DIM SUM MONTH: Crystal shrimp dumpling w/ shrimp oil mayo
EXACTLY WHAT DIM SUM IS SUPPOSED TO, BUT SOMEHOW FORGOTTEN TO BE,
LITERALLY, AS TO TOUCH HEART
Welcome to DIM SUM MONTH!
WHAT: I’m dedicating this whole month to the delicate art that is dim sum.
WHY: I’m slowly and painfully realizing how scarce a good, thoughtful and delicious dim sum can be. Even in Hong Kong – the supposedly promised land of dim sum – I found my expectation being shattered with sloppy, tired, and borderline unethical display of dimness. Frankly, I’m fed up.
HOW: Just as unfamiliar as most of you are in terms of making dim sum, I’m going to show you that it is possible for us to create these little baskets of happiness at home. We are going to take each conventional dim sum item, and mix them with a bit of thoughtfulness and fun. Almost every items can be made ahead of time, and hopefully at the end of the month, we’ll be able to host our own dim sum party that is more awesome than most.
Let’s start with the classic of the classics – crystal shrimp dumplings.
We are going to correct all of its frequently ignored mistakes: soggy and texture-less wrappers, and frankly, boringness. This recipe will yield a wrapper that is beautifully translucent, shiny, and just a bit bouncy to the bite, filled with a generous amount of whole tiger shrimps held together by fatty ground pork. Last but not least, a small dollop of mayonnaise made with shrimp oil and thickened up with cashew butter, will knock this out of the park.
It is a single bite that embodies a carnival of senses: textures, flavors, esthetics and imaginations. Which is exactly what dim sum is supposed to, but somehow forgotten to be, literally, as to touch heart.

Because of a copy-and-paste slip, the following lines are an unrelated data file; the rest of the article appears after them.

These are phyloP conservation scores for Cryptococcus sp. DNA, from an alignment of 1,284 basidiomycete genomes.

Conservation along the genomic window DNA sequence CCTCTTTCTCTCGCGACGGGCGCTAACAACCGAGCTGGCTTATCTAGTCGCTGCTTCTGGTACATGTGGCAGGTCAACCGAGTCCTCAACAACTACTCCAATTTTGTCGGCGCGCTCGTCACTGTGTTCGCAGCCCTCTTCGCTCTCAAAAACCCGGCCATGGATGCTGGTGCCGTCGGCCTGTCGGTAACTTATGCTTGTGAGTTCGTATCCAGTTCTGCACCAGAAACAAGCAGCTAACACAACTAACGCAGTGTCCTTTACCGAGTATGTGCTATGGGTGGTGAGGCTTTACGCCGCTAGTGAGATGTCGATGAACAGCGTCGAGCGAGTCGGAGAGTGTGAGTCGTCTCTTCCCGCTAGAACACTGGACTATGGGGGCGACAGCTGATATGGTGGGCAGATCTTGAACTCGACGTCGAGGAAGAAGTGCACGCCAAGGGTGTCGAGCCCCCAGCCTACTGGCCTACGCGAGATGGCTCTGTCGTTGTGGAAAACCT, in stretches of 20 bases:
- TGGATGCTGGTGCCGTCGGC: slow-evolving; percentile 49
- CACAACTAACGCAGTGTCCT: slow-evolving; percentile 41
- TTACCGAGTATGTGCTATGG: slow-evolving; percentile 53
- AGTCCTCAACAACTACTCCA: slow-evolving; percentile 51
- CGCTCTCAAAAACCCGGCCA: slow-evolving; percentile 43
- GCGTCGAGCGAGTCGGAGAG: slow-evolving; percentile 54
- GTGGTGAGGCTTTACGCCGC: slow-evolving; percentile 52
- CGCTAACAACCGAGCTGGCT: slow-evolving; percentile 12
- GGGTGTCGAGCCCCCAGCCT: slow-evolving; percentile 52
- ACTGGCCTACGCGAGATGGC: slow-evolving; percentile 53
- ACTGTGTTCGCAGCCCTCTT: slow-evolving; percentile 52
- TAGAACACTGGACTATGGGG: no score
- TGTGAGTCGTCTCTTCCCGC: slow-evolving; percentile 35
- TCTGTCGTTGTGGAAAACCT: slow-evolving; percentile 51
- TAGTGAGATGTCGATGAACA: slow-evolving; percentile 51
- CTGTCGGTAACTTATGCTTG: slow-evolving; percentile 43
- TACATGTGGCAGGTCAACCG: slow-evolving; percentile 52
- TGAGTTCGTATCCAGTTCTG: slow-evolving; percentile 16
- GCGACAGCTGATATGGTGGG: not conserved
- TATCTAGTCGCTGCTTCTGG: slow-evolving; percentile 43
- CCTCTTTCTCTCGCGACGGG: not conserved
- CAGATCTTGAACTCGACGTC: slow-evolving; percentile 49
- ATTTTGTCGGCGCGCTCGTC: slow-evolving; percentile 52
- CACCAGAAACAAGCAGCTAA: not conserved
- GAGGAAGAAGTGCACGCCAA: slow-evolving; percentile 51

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* UPDATE 02/18/2017: Some readers have commented that their dough tears and was hard to handle. I’ve tested this recipe again and again, and it works out fine every time. The dough should be just slightly sticky after kneading. If your dough tears, it might be that it is too wet, or too dry. I’ve added a few lines in the instruction to help clarify. KEEP IN MIND THAT THE DOUGH IS THE EASIEST TO WORK WITH RIGHT AFTER IT’S MADE. You can plastic-wrap it for up to 2 hours MAX before forming the dumplings, but anything longer than that, the dough will become wetter and wetter, and will tear.
For this recipe, I strongly recommend measuring the ingredients by weight, especially for the dough.
- Heads and shells from 13~15 medium-size shrimps
- 5 slices (20 grams) ginger
- 1 clove garlic, smashed
- 1/2 tsp ground paprika
- 3/4 cup (168 grams) canola oil
- 1 large yolk
- 2 tsp lemon juice
- 1 tsp fish sauce, plus more to adjust
- 1 tsp yellow mustard
- 3/4 tsp grated ginger
- 1/4 cup (60 grams) unsweetened cashew butter, or almond butter
- 3.5 oz (100 grams) fatty ground pork
- 1 tbsp egg white
- 1/2 tsp sea salt, plus more to adjust
- 1/8 tsp ground white pepper
- 12.7 oz (360 grams) peeled/cleaned small~medium tiger shrimp (see note!)
- 1 tsp cornstarch
- 1 tsp toasted sesame oil
- 1 cup + 2 tbsp (150 grams) wheat starch
- 1/4 cup +3 tbsp (50 grams) tapioca starch
- 1/4 tsp sea salt
- 1/2 cup + 1 tsp (133 grams) boiling water
- 1 tbsp (14 grams) canola oil